Sometimes, we atheists and agnostics, in our zeal to rid the world of the evil of Christian Fundamentalism, forget that most Christians are not theocrats trying to take over America. They have sincerely held beliefs and, for them, Jesus adds value to their lives. Yes, we must battle Christian Fundamentalists who want to turn the United States into a Christian theocracy. Yes, we must battle attempts to teach creationism as science in public schools. Yes, we must battle attempts to codify Christian morals and ethics as the law of the land. We must battle all attempts to lessen the individual freedom we have to believe or not believe. But, beyond these things, it is not our place to rid the world of beliefs we think are silly or anti-intellectual.

We must remember, those of us who are writers, that the Evangelical Christians who come to our blogs to debate, evangelize, and attack are not typical believers. Zealots and apologists deserve all that we give them, and I have little tolerance for such people. But . . . I must never forget that most Christians are not Bible thumpers. Most Christians are like my wife’s parents — people who love Jesus and want to live a good life.

All of us want a life that has meaning and purpose. We want to be loved, and we want to know our lives matter. In the end, we all die, and we will soon be forgotten by all but those who loved us. Let’s be careful in our zeal to rid the world of all the evils associated with religion, that we don’t lose those we love, and that we don’t trade being “right” for those who will be there for us when we draw our last breath.

Bruce Gerencser, 66, lives in rural Northwest Ohio with his wife of 45 years. He and his wife have six grown children and thirteen grandchildren. Bruce pastored Evangelical churches for twenty-five years in Ohio, Texas, and Michigan. Bruce left the ministry in 2005, and in 2008 he left Christianity. Bruce is now a humanist and an atheist.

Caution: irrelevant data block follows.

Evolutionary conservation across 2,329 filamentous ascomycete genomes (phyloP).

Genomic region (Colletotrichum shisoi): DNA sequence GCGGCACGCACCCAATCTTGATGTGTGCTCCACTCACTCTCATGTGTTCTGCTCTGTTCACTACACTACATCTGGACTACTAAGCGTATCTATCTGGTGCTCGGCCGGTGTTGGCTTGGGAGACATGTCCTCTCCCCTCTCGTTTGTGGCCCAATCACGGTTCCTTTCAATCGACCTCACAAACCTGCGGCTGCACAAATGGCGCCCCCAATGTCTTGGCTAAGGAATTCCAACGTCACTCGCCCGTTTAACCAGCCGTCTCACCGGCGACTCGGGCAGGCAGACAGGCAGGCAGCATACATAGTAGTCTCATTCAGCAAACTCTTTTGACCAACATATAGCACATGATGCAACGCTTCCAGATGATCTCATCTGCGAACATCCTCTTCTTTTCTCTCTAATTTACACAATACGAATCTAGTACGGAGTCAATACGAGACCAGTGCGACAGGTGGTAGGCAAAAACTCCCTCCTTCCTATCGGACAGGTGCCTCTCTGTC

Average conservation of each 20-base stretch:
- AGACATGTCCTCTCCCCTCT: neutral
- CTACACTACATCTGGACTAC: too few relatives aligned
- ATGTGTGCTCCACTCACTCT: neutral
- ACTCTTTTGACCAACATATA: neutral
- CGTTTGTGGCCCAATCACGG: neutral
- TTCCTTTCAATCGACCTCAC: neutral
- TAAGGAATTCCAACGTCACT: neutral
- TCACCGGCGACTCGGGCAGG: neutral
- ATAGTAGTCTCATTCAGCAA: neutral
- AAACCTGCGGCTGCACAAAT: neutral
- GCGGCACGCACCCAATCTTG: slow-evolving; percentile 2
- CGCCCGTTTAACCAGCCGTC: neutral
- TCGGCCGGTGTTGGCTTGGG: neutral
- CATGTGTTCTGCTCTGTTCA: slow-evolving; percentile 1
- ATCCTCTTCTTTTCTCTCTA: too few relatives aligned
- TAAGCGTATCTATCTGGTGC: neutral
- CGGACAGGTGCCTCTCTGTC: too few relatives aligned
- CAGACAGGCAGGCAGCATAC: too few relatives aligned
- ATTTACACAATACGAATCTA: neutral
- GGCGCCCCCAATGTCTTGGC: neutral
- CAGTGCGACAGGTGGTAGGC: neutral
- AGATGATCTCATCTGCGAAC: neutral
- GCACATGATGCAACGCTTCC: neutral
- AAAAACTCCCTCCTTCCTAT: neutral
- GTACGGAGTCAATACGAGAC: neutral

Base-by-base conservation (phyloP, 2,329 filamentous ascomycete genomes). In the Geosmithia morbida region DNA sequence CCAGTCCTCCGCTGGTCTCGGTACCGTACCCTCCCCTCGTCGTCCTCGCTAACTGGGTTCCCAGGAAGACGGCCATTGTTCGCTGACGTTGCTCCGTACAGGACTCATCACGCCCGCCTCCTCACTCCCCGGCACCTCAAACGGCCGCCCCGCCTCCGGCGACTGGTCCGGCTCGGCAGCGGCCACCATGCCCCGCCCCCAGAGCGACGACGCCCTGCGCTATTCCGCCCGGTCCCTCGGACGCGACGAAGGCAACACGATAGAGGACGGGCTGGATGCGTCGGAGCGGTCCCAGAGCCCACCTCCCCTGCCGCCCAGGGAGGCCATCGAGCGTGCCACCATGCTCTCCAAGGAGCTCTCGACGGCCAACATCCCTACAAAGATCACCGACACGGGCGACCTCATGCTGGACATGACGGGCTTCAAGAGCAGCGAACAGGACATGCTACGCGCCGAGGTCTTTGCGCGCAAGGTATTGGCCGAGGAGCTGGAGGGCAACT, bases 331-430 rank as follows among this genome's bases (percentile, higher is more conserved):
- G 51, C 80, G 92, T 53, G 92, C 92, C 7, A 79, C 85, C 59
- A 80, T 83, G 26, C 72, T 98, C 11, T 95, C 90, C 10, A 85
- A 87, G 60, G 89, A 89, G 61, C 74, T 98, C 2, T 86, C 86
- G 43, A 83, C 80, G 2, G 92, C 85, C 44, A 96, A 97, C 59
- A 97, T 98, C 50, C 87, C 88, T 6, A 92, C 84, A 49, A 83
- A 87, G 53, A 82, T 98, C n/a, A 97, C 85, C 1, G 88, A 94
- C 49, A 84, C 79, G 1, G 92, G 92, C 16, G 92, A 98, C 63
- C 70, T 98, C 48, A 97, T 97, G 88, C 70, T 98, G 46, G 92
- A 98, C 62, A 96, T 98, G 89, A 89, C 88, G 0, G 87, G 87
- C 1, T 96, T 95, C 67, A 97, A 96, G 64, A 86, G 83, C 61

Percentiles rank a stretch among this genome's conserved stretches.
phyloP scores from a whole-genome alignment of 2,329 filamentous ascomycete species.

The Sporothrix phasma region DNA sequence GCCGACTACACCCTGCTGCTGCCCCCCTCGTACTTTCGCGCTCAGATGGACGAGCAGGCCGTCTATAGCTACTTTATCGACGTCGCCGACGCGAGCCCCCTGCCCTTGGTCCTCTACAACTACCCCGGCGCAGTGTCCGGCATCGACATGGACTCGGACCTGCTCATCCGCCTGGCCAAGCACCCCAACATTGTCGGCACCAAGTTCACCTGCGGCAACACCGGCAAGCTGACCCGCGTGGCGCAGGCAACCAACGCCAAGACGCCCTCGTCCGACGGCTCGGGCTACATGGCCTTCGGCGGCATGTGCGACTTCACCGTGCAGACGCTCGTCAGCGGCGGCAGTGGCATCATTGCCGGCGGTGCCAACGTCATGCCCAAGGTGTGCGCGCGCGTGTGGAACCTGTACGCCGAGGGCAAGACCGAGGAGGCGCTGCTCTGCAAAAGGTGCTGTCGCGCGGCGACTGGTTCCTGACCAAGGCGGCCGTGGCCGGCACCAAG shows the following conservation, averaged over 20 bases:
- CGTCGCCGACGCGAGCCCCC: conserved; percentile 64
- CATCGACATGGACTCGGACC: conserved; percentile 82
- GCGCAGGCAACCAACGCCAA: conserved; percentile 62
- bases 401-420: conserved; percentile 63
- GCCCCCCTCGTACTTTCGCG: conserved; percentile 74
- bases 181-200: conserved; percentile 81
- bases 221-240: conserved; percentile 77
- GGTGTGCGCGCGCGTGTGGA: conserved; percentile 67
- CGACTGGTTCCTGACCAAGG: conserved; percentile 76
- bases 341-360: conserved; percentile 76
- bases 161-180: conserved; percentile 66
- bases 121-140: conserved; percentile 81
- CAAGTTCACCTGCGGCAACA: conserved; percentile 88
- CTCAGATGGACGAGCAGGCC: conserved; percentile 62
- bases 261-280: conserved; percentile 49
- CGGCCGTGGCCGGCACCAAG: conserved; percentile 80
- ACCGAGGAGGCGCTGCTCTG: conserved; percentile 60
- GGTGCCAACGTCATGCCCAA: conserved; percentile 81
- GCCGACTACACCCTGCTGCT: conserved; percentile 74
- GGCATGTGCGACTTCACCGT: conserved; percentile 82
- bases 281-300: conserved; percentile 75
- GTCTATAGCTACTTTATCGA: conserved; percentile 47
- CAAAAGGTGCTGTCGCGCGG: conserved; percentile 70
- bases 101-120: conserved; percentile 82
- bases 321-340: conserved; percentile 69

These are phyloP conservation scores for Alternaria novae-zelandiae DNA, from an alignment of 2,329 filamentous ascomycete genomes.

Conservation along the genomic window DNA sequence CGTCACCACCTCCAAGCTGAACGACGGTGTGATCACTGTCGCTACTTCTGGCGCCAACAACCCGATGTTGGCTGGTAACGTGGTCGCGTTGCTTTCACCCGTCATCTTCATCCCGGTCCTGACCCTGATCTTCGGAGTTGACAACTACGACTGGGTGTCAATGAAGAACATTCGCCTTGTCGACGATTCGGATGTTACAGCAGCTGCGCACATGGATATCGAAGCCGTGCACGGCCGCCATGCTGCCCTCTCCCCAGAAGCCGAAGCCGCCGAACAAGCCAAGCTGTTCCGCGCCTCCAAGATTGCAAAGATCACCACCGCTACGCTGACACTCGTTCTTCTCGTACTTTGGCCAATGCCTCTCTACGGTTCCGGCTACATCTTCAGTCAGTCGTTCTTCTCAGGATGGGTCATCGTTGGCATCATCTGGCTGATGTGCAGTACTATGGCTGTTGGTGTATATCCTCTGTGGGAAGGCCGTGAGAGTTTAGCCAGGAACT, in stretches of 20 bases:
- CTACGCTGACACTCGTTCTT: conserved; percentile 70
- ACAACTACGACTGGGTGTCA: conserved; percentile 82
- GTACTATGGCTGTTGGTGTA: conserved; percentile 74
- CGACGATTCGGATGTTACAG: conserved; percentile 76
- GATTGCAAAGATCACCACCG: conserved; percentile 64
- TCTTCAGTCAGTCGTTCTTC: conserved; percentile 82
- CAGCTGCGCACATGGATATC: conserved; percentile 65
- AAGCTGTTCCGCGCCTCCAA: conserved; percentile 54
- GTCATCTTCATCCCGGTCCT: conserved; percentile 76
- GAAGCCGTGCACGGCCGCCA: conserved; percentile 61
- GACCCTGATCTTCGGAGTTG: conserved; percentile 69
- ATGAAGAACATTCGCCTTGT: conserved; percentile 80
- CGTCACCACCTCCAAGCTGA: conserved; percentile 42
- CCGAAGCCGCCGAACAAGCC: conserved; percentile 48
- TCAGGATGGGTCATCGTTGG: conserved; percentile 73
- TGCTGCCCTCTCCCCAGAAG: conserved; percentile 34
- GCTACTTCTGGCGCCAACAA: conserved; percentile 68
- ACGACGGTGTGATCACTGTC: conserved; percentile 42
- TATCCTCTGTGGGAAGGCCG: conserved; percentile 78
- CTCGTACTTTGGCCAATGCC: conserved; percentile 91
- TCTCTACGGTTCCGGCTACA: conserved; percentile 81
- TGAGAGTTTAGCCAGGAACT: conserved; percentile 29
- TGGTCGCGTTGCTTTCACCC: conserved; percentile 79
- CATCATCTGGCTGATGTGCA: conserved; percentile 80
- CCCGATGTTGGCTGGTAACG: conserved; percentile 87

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  1. Avatar

    Thank you for the reminder about what kind of people we should want to be. As I’ve walked away from my prior evangelical beliefs and a decades long conviction that God called me to be an apologist, it’s all too easy to swing to the opposite extreme and risk becoming a strident, atheistic fundamentalist. There’s nothing to be gained in tearing down another human being whose faith isn’t actively harming others.

    A quest for knowledge should make us kinder people, or we’re doing it wrong.

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    Ben Berwick

    You provoked an extremely emotional response from the cowardly peanut gallery, but he keeps demanding ‘BG’ answer him. Since your name is Bruce Gerencser, I guess he’s not asking you.

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    Jackie Malone

    Bruce, I admire your tolerance and moderation in this piece. I am trying to reach a stage of understanding (and, maybe, forgiving) parents who stole my childhood and adolescence with their austere fundamentalist Baptist ways. I can live with the bans on modern music, fancy dress balls, dances, parties, school camps (because non-christians would be present), church all day Sunday (and during the week, as well). But, what I find hard to forgive and forget is the warped attitude to sex and sexuality – and having Baptist pastors sicced on me when I strayed from the path I was supposed to follow. I still bear the psychological scars of my Baptist upbringing.